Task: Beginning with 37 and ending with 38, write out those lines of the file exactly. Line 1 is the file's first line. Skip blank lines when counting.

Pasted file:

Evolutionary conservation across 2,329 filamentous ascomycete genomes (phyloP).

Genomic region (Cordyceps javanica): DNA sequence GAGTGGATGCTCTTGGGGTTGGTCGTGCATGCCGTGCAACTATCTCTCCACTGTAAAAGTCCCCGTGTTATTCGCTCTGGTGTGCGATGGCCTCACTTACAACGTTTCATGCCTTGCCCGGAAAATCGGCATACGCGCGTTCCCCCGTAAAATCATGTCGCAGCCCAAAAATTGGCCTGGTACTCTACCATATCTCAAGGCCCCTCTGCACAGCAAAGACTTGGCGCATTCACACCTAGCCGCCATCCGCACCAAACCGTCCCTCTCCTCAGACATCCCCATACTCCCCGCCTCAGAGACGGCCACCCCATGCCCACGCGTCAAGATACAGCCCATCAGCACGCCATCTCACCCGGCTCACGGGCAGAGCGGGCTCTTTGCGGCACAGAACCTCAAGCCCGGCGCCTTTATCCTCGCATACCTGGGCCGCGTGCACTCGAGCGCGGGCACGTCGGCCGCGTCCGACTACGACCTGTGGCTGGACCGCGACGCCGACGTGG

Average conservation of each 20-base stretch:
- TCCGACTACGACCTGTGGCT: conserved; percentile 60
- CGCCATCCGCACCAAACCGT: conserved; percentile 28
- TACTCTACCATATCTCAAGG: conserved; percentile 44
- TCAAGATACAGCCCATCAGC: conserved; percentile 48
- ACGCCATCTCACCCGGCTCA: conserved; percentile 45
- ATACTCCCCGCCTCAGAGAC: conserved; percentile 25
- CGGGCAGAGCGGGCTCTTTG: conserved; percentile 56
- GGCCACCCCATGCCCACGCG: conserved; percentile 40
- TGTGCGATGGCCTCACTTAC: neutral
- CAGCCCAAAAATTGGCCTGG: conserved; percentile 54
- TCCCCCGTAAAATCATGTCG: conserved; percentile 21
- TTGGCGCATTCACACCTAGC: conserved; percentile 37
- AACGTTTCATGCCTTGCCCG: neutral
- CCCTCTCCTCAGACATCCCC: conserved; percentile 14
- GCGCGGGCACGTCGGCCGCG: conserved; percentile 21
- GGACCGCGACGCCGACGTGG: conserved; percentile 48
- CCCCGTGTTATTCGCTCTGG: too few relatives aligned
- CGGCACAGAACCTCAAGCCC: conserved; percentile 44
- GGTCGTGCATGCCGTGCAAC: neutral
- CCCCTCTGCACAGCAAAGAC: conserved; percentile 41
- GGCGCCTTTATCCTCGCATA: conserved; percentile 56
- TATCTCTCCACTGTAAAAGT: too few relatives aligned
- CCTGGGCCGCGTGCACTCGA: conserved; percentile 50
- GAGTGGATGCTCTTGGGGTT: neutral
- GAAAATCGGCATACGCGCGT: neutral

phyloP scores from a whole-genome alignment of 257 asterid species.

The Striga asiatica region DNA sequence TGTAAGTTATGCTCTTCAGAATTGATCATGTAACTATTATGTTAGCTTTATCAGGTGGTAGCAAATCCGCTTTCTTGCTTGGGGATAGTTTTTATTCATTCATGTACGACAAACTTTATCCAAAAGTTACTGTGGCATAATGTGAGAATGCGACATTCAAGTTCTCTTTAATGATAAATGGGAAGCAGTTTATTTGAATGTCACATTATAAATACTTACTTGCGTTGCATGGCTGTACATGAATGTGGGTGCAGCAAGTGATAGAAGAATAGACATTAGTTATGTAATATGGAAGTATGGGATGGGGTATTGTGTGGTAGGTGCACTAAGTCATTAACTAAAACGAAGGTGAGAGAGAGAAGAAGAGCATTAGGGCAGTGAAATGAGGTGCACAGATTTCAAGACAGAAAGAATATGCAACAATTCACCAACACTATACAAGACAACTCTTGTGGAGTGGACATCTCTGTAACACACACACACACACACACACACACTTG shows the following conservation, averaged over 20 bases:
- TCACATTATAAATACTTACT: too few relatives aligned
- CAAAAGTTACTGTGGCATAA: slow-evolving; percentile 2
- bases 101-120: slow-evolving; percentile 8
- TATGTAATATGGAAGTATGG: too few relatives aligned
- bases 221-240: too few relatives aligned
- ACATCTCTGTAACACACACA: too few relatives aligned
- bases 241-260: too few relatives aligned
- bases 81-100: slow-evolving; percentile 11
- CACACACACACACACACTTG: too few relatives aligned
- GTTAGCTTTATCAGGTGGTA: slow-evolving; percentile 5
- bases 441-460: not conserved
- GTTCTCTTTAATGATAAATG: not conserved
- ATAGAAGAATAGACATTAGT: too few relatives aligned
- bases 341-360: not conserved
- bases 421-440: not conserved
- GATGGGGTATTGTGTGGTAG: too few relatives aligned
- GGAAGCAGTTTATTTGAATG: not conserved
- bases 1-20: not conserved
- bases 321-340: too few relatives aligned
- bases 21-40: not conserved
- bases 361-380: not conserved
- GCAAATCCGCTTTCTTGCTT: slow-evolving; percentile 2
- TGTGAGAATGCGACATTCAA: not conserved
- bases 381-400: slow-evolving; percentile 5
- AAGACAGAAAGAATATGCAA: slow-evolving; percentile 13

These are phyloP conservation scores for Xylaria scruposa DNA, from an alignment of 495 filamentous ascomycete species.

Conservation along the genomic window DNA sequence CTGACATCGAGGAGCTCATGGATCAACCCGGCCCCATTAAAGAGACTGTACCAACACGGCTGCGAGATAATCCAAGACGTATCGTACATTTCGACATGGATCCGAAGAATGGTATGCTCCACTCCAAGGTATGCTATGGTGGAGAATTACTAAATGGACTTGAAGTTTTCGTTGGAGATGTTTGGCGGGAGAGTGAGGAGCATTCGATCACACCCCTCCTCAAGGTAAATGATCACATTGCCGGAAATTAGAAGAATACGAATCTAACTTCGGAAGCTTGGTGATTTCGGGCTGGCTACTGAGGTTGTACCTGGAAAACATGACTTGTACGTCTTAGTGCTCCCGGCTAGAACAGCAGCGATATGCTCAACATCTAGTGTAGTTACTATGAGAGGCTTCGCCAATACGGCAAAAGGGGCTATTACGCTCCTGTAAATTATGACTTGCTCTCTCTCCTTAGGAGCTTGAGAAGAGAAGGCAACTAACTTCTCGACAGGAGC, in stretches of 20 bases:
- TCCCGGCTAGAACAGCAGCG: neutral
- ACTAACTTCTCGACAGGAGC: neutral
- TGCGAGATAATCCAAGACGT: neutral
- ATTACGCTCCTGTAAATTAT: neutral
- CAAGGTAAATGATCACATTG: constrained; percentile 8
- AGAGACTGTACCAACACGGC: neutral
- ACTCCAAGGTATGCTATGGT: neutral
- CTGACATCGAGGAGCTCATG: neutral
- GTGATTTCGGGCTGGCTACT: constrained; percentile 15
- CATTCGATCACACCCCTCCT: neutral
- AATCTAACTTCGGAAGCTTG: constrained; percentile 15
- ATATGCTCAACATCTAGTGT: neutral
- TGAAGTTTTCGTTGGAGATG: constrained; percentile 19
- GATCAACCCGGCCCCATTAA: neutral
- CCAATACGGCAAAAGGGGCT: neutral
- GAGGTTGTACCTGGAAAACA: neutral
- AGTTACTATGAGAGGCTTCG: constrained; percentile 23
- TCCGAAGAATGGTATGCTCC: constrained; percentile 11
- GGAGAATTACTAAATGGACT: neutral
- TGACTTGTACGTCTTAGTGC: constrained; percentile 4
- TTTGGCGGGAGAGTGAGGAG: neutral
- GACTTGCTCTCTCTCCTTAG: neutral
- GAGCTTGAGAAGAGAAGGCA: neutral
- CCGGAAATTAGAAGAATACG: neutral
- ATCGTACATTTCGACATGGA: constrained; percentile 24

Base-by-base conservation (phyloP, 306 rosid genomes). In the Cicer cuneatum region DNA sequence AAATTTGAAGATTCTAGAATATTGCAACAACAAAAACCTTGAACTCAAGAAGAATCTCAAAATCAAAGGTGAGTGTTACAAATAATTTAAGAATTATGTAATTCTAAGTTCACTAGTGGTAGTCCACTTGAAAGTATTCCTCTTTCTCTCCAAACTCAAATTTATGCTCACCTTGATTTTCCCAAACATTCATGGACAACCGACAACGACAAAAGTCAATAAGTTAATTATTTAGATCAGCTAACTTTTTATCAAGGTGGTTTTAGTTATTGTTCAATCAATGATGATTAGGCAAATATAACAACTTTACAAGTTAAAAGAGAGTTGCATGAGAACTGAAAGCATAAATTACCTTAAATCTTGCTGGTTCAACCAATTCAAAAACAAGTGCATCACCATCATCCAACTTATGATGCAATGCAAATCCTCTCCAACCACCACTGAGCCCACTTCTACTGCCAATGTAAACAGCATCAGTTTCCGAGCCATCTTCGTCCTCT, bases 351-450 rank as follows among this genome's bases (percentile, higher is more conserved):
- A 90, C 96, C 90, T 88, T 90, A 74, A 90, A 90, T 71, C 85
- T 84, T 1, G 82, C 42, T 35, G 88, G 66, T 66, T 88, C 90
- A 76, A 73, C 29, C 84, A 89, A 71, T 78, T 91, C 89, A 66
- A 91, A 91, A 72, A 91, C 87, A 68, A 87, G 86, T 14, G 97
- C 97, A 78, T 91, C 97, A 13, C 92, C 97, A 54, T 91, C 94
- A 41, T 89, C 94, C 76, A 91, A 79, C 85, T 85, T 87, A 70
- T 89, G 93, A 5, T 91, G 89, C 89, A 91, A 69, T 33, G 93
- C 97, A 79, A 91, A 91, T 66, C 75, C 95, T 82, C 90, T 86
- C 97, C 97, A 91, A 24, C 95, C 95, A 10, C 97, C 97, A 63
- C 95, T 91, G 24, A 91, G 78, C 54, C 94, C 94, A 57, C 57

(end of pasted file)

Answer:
- bases 241-260: too few relatives aligned
- bases 81-100: slow-evolving; percentile 11